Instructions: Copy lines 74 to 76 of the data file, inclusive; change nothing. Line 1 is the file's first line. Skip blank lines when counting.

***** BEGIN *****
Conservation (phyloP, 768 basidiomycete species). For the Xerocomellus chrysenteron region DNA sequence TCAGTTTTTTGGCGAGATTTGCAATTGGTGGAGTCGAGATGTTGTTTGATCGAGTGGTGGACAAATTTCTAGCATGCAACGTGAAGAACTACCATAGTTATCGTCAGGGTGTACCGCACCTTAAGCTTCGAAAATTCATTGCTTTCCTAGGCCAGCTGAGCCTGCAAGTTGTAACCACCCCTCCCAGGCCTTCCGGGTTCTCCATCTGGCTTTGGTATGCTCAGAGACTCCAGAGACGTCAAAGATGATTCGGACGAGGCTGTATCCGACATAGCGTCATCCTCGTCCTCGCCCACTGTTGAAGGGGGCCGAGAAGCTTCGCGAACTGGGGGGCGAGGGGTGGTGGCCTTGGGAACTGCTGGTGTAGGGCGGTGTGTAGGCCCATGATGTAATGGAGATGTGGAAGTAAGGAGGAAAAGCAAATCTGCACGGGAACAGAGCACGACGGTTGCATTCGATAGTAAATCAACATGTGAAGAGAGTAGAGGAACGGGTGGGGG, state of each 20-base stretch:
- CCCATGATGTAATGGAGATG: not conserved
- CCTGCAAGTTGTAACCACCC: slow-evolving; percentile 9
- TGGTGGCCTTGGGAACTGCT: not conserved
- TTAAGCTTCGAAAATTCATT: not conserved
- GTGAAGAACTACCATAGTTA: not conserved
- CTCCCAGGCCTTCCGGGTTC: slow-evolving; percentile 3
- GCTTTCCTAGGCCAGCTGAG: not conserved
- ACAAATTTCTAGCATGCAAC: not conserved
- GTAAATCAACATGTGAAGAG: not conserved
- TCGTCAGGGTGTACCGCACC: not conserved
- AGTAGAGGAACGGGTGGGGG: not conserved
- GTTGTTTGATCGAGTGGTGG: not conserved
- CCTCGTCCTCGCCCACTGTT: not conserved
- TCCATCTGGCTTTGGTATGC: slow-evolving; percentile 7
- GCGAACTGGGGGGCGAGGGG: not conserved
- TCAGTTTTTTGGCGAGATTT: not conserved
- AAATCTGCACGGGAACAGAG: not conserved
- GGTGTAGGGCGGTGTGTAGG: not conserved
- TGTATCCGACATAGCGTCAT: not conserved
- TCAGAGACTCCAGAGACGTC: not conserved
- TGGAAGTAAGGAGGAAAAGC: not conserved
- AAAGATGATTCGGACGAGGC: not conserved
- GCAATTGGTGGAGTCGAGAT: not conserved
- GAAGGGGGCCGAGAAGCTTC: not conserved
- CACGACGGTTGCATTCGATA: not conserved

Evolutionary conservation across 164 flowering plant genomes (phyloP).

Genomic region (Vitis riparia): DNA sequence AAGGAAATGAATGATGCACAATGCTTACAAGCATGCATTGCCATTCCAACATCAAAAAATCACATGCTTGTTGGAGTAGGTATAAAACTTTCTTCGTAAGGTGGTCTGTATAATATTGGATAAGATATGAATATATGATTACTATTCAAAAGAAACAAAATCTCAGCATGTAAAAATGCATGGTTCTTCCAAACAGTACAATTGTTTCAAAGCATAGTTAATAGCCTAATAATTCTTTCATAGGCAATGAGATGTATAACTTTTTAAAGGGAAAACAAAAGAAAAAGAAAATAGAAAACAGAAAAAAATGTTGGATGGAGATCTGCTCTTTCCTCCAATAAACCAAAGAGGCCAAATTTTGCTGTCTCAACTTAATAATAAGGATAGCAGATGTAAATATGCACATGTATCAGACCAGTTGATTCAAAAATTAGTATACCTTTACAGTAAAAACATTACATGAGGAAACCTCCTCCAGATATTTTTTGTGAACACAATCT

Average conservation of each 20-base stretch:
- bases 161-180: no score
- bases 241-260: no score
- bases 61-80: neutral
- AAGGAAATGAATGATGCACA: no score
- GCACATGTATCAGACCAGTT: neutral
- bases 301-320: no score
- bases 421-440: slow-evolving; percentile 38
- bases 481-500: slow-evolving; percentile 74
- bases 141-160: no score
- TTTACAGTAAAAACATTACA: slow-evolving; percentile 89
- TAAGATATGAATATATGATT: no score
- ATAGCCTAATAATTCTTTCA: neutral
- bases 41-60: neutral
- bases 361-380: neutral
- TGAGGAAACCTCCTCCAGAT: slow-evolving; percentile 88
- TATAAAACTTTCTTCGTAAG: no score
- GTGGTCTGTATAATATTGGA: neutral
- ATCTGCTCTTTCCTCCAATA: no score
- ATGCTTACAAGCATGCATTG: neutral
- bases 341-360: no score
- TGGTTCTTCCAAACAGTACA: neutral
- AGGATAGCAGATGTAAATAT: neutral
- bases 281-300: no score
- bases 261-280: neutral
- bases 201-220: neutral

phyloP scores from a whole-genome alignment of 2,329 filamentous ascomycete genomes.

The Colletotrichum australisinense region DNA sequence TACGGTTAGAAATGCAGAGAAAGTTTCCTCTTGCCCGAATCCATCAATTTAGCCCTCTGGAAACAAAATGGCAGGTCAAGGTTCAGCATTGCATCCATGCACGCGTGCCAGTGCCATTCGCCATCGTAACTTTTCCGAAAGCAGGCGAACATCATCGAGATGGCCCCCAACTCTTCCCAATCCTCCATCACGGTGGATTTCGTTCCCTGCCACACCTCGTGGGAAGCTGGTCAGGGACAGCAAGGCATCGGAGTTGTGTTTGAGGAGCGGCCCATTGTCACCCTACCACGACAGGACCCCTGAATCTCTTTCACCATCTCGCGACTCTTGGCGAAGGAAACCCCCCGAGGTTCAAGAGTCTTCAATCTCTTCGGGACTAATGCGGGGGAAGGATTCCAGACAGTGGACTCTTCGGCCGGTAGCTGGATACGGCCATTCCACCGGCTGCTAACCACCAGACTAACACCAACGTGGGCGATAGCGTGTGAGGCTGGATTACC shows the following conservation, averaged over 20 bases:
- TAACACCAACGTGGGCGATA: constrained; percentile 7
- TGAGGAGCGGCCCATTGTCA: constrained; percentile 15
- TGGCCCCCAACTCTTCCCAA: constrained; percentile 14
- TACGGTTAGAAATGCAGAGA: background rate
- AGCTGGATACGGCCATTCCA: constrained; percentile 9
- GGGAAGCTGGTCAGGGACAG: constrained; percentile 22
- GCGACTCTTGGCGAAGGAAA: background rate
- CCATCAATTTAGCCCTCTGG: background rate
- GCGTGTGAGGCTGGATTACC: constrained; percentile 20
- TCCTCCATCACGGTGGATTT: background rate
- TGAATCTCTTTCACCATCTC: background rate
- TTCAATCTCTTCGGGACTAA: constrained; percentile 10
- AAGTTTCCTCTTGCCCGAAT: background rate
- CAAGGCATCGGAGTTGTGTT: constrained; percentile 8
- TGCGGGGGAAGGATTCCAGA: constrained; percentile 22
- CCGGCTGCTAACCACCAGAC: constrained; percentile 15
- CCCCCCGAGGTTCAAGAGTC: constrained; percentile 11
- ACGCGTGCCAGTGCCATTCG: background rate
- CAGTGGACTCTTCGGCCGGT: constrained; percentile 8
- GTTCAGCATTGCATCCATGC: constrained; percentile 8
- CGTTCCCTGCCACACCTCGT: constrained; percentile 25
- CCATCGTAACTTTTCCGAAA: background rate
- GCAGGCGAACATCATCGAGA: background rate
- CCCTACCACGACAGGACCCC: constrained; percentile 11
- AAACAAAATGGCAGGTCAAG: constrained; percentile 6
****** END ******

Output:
- ACGCGTGCCAGTGCCATTCG: background rate
- CAGTGGACTCTTCGGCCGGT: constrained; percentile 8
- GTTCAGCATTGCATCCATGC: constrained; percentile 8